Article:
Home Family & Relationship Older Childless Women in Israel Find Meaning Through Freedom and Varied Perspectives, Finds New Study

Older Childless Women in Israel Find Meaning Through Freedom and Varied Perspectives, Finds New Study

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A new study explores the lives of older childless women in Israel, revealing how they navigate societal expectations in a pro-natalist society. The research delves into how these women evaluate their lives, highlighting their unique experiences, the importance of freedom, and the different perspectives they employ to maintain ego integrity. The findings were published in the journal Behavioral Sciences.

Older women without children often face a conflict between despair and ego integrity, a concept rooted in Erikson’s theory of development. This study involved 20 semi-structured, in-depth interviews with Israeli women over the age of 60 who do not have children. The research aimed to uncover how these women perceive and value their lives, despite societal pressures that often stigmatise childlessness.

The findings of this study underscore the experiences of these women as they navigate a society that highly values parenthood. In Israel, a country known for its pro-natalist policies, motherhood is often seen as a defining aspect of a woman’s identity. Consequently, women who do not have children may be viewed as deviating from societal norms, facing labels such as “damaged” or “selfish”.

One of the central themes that emerged from the interviews was the significance of freedom in the lives of these women. Many participants expressed that their childlessness afforded them a sense of autonomy and freedom that they highly valued. This freedom was perceived as a crucial element that shaped their life trajectories and influenced their choices.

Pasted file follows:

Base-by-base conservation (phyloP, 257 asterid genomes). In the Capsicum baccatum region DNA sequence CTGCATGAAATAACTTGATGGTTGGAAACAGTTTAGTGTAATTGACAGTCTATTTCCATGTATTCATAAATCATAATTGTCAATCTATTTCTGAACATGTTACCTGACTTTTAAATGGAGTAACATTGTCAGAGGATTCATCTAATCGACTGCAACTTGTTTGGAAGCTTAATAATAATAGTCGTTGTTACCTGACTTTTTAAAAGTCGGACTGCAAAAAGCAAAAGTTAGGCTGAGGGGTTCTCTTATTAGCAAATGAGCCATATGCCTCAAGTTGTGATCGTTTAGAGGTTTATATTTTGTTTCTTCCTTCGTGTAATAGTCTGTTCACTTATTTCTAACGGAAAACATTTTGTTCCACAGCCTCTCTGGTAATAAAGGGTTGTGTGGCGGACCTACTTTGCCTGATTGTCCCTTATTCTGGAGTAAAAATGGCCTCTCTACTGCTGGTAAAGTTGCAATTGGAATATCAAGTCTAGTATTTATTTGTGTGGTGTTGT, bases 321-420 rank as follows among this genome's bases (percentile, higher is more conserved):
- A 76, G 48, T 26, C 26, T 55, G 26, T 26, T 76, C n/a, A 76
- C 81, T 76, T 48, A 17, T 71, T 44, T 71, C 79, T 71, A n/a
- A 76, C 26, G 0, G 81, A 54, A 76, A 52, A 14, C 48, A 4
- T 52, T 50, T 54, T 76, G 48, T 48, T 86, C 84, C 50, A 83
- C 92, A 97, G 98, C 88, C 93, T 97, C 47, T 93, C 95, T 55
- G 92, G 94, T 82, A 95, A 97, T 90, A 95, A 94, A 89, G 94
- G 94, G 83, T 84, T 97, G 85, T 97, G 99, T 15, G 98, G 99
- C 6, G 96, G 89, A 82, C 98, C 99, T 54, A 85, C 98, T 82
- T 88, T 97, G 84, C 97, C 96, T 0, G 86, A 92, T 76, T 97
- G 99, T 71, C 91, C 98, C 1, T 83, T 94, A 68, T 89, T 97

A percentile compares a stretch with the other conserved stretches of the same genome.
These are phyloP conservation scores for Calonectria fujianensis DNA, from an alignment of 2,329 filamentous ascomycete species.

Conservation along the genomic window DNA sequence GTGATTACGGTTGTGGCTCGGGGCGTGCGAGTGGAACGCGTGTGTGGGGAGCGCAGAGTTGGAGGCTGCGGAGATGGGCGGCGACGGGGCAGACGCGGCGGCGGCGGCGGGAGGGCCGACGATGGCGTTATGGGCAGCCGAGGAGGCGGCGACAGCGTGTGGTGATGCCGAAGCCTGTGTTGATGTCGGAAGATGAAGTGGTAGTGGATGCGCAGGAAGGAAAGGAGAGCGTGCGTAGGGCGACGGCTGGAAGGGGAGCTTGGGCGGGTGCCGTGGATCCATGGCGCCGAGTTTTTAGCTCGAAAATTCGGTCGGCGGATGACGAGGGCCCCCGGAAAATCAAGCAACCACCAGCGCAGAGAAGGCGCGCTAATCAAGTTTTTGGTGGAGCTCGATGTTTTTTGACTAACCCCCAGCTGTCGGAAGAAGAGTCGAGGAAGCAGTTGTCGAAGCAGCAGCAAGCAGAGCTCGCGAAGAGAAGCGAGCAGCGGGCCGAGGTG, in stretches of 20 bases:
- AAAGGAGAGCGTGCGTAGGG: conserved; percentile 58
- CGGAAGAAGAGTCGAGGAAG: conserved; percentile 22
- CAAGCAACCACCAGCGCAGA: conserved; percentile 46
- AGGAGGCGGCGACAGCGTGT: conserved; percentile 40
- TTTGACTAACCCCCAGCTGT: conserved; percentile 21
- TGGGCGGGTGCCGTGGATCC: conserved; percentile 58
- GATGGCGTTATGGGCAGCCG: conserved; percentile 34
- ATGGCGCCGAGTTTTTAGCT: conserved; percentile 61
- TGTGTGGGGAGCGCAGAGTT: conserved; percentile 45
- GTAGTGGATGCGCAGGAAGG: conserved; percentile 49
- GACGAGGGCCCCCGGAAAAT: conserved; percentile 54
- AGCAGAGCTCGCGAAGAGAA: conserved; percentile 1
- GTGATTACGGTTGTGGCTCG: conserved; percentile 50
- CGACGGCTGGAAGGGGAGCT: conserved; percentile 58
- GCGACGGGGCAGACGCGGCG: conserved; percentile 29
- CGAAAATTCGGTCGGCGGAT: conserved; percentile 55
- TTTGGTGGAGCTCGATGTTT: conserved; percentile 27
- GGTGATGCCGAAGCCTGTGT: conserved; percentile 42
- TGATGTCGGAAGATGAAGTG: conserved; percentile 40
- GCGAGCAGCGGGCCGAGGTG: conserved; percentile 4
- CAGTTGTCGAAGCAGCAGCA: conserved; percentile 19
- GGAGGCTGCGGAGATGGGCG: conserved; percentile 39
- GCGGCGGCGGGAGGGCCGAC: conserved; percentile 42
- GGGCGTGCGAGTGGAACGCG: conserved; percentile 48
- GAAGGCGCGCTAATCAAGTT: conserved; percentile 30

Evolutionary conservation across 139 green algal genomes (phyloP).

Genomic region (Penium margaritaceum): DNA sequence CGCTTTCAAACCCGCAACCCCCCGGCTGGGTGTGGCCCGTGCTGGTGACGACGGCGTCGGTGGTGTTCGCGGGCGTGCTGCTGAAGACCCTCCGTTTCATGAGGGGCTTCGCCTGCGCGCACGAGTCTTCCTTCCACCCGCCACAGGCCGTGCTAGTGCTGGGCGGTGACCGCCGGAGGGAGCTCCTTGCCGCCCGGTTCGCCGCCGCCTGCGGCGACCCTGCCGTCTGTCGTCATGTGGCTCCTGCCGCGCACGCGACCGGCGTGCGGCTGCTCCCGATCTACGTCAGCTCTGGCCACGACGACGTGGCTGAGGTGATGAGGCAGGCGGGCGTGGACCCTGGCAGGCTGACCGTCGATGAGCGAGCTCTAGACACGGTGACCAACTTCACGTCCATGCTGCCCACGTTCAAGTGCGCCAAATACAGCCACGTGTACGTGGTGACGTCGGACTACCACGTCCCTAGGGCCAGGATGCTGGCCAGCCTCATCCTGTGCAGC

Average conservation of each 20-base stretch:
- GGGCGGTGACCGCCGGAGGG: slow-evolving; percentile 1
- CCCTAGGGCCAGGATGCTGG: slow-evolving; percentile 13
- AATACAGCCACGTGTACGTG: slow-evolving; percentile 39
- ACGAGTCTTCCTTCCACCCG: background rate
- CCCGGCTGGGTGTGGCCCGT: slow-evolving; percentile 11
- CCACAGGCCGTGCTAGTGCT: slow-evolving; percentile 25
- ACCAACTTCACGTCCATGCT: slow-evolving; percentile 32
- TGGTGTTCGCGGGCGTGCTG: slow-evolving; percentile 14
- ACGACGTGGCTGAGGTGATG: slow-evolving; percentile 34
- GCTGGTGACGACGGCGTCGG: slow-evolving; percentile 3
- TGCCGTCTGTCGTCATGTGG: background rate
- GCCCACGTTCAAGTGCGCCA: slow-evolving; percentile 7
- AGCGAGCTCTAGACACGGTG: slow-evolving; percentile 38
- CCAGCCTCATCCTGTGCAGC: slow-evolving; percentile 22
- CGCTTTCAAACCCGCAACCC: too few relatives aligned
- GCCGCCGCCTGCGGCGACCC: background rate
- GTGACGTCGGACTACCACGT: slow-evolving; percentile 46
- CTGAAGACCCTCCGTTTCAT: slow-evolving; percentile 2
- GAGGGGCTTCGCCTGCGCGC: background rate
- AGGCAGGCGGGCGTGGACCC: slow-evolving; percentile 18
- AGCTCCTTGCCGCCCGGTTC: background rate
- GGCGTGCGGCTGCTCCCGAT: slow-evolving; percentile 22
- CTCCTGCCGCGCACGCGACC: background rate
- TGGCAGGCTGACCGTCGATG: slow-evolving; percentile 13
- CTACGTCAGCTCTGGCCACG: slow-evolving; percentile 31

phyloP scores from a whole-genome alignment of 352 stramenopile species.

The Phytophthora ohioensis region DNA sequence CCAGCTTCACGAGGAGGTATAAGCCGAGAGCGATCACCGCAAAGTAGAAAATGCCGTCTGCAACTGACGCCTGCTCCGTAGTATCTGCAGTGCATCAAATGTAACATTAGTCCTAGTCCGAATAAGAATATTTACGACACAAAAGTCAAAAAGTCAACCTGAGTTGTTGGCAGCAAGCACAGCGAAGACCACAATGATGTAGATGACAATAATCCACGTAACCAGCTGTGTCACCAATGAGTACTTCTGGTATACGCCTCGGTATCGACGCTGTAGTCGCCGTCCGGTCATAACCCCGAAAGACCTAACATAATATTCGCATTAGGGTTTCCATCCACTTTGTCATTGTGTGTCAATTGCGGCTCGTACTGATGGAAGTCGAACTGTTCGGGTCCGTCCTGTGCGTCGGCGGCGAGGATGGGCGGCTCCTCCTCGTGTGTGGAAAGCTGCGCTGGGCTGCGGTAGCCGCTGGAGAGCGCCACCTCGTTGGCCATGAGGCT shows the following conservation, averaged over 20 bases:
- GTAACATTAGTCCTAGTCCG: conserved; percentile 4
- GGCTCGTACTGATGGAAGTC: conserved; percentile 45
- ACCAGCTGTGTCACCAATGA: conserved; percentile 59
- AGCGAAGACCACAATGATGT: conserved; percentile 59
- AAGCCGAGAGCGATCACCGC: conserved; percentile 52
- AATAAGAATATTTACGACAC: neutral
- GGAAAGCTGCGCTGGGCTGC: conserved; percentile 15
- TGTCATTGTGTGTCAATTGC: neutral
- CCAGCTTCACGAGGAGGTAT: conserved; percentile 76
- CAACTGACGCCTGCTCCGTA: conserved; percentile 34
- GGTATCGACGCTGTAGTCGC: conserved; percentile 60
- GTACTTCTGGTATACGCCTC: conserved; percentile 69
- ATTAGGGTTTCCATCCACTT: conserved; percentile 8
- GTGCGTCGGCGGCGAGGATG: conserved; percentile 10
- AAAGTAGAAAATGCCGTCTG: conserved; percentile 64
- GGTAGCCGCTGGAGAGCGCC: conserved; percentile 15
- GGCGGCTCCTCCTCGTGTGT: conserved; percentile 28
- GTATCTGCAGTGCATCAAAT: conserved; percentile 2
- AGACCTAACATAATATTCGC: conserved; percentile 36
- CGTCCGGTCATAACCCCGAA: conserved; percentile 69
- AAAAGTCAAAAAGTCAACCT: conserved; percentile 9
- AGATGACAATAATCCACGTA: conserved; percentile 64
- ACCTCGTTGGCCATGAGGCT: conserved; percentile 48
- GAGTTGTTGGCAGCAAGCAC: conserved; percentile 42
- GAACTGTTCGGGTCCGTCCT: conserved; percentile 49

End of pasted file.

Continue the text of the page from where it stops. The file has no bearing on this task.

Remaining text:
The ability to live a life characterised by freedom is seen as a valuable resource, allowing these women to cope with various life challenges. This perspective aligns with previous research, suggesting that freedom can serve as a protective mechanism for maintaining a positive self-concept and reducing the likelihood of experiencing despair in old age.

The study also highlighted how older childless women utilise different perspectives to evaluate their lives. These perspectives often oscillate between an internal and external locus of control. An internal locus of control reflects the belief that they can shape their own lives through their actions and decisions. Many participants recounted instances where they actively directed the course of their lives, attributing successes and achievements to their efforts.

Conversely, an external locus of control denotes a belief that life events are influenced by external factors such as fate or a higher power. This perspective was evident when participants discussed failures or regrets, attributing them to circumstances beyond their control. This duality in perspective helps these women reconcile various aspects of their lives, contributing to their overall sense of ego integrity.

The participants’ feelings towards their childlessness varied, reflecting a complex interplay of emotions. Some women expressed regret about not having children, while others felt a sense of acceptance and completeness with their lives as they were. For instance, one participant, Kamila, described her regret about not being a mother, whereas another, Sigal, expressed contentment with her child-free status.

This variation in responses highlights the process of life review, where individuals reflect on their past experiences and evaluate their lives. Through this process, some women were able to reconcile their feelings of regret and find peace with their life choices. The ability to employ both internal and external loci of control in their narratives allowed them to navigate and resolve potential conflicts, leading to a more positive overall evaluation of their lives .

The study’s findings challenge the prevailing societal notion that childless women lack identity or are emotionally damaged. Instead, it reveals that older childless women in Israel adeptly navigate societal expectations by leveraging different perspectives to uphold their ego integrity. This nuanced understanding of their life evaluations provides valuable insights into the diverse experiences of older adults who deviate from mainstream societal norms.

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